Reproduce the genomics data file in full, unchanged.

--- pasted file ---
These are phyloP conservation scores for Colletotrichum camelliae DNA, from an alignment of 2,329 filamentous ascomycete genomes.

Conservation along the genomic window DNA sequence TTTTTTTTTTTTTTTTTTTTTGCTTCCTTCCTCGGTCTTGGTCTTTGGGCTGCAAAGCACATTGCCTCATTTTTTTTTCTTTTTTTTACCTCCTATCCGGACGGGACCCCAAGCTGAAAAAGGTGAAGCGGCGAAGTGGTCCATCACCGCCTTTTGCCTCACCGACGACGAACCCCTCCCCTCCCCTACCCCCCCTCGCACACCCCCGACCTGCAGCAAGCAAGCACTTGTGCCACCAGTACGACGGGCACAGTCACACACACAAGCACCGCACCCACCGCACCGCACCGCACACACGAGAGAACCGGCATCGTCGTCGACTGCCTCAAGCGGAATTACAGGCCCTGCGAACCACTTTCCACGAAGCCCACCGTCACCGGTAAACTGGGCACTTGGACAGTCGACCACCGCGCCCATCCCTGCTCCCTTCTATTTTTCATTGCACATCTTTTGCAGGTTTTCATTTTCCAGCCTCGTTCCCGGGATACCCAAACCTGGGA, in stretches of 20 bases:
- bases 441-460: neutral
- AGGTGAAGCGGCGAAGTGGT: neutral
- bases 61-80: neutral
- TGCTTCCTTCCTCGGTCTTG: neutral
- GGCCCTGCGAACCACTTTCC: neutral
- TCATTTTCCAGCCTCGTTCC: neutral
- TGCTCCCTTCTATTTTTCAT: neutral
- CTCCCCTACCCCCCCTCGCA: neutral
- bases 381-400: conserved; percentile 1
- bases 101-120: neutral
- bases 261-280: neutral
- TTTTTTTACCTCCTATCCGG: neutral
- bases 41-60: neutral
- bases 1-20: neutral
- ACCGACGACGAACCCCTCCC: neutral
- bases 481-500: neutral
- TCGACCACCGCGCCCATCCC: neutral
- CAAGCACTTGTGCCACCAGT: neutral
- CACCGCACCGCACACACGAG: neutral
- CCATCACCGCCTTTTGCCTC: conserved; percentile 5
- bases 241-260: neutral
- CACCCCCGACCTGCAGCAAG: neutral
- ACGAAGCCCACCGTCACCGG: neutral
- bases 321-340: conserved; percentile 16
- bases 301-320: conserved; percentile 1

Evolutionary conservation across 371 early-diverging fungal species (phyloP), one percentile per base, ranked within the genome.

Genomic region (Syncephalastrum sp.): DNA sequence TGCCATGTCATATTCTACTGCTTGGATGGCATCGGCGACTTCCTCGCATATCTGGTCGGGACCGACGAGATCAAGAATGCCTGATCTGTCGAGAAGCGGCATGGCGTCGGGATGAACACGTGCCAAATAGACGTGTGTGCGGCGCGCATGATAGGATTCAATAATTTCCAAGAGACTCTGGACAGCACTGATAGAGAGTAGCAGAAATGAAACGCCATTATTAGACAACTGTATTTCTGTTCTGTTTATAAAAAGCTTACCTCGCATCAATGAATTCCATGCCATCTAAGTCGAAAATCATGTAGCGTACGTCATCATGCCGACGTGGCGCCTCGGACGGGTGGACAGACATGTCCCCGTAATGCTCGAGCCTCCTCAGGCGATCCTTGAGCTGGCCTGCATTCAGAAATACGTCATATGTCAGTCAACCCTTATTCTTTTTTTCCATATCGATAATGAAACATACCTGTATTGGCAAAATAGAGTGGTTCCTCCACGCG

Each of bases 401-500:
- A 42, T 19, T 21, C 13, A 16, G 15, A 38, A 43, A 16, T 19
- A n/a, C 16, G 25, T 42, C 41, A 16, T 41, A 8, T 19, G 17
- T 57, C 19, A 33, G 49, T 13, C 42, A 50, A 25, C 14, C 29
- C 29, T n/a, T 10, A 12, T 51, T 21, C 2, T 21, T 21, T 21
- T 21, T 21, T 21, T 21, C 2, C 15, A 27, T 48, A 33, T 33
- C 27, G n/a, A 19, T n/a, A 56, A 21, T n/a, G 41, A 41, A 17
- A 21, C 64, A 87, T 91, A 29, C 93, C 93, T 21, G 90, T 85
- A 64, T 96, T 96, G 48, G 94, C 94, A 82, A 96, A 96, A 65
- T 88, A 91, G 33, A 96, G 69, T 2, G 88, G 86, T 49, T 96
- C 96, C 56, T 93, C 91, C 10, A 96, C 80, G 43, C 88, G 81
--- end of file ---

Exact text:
These are phyloP conservation scores for Colletotrichum camelliae DNA, from an alignment of 2,329 filamentous ascomycete genomes.

Conservation along the genomic window DNA sequence TTTTTTTTTTTTTTTTTTTTTGCTTCCTTCCTCGGTCTTGGTCTTTGGGCTGCAAAGCACATTGCCTCATTTTTTTTTCTTTTTTTTACCTCCTATCCGGACGGGACCCCAAGCTGAAAAAGGTGAAGCGGCGAAGTGGTCCATCACCGCCTTTTGCCTCACCGACGACGAACCCCTCCCCTCCCCTACCCCCCCTCGCACACCCCCGACCTGCAGCAAGCAAGCACTTGTGCCACCAGTACGACGGGCACAGTCACACACACAAGCACCGCACCCACCGCACCGCACCGCACACACGAGAGAACCGGCATCGTCGTCGACTGCCTCAAGCGGAATTACAGGCCCTGCGAACCACTTTCCACGAAGCCCACCGTCACCGGTAAACTGGGCACTTGGACAGTCGACCACCGCGCCCATCCCTGCTCCCTTCTATTTTTCATTGCACATCTTTTGCAGGTTTTCATTTTCCAGCCTCGTTCCCGGGATACCCAAACCTGGGA, in stretches of 20 bases:
- bases 441-460: neutral
- AGGTGAAGCGGCGAAGTGGT: neutral
- bases 61-80: neutral
- TGCTTCCTTCCTCGGTCTTG: neutral
- GGCCCTGCGAACCACTTTCC: neutral
- TCATTTTCCAGCCTCGTTCC: neutral
- TGCTCCCTTCTATTTTTCAT: neutral
- CTCCCCTACCCCCCCTCGCA: neutral
- bases 381-400: conserved; percentile 1
- bases 101-120: neutral
- bases 261-280: neutral
- TTTTTTTACCTCCTATCCGG: neutral
- bases 41-60: neutral
- bases 1-20: neutral
- ACCGACGACGAACCCCTCCC: neutral
- bases 481-500: neutral
- TCGACCACCGCGCCCATCCC: neutral
- CAAGCACTTGTGCCACCAGT: neutral
- CACCGCACCGCACACACGAG: neutral
- CCATCACCGCCTTTTGCCTC: conserved; percentile 5
- bases 241-260: neutral
- CACCCCCGACCTGCAGCAAG: neutral
- ACGAAGCCCACCGTCACCGG: neutral
- bases 321-340: conserved; percentile 16
- bases 301-320: conserved; percentile 1

Evolutionary conservation across 371 early-diverging fungal species (phyloP), one percentile per base, ranked within the genome.

Genomic region (Syncephalastrum sp.): DNA sequence TGCCATGTCATATTCTACTGCTTGGATGGCATCGGCGACTTCCTCGCATATCTGGTCGGGACCGACGAGATCAAGAATGCCTGATCTGTCGAGAAGCGGCATGGCGTCGGGATGAACACGTGCCAAATAGACGTGTGTGCGGCGCGCATGATAGGATTCAATAATTTCCAAGAGACTCTGGACAGCACTGATAGAGAGTAGCAGAAATGAAACGCCATTATTAGACAACTGTATTTCTGTTCTGTTTATAAAAAGCTTACCTCGCATCAATGAATTCCATGCCATCTAAGTCGAAAATCATGTAGCGTACGTCATCATGCCGACGTGGCGCCTCGGACGGGTGGACAGACATGTCCCCGTAATGCTCGAGCCTCCTCAGGCGATCCTTGAGCTGGCCTGCATTCAGAAATACGTCATATGTCAGTCAACCCTTATTCTTTTTTTCCATATCGATAATGAAACATACCTGTATTGGCAAAATAGAGTGGTTCCTCCACGCG

Each of bases 401-500:
- A 42, T 19, T 21, C 13, A 16, G 15, A 38, A 43, A 16, T 19
- A n/a, C 16, G 25, T 42, C 41, A 16, T 41, A 8, T 19, G 17
- T 57, C 19, A 33, G 49, T 13, C 42, A 50, A 25, C 14, C 29
- C 29, T n/a, T 10, A 12, T 51, T 21, C 2, T 21, T 21, T 21
- T 21, T 21, T 21, T 21, C 2, C 15, A 27, T 48, A 33, T 33
- C 27, G n/a, A 19, T n/a, A 56, A 21, T n/a, G 41, A 41, A 17
- A 21, C 64, A 87, T 91, A 29, C 93, C 93, T 21, G 90, T 85
- A 64, T 96, T 96, G 48, G 94, C 94, A 82, A 96, A 96, A 65
- T 88, A 91, G 33, A 96, G 69, T 2, G 88, G 86, T 49, T 96
- C 96, C 56, T 93, C 91, C 10, A 96, C 80, G 43, C 88, G 81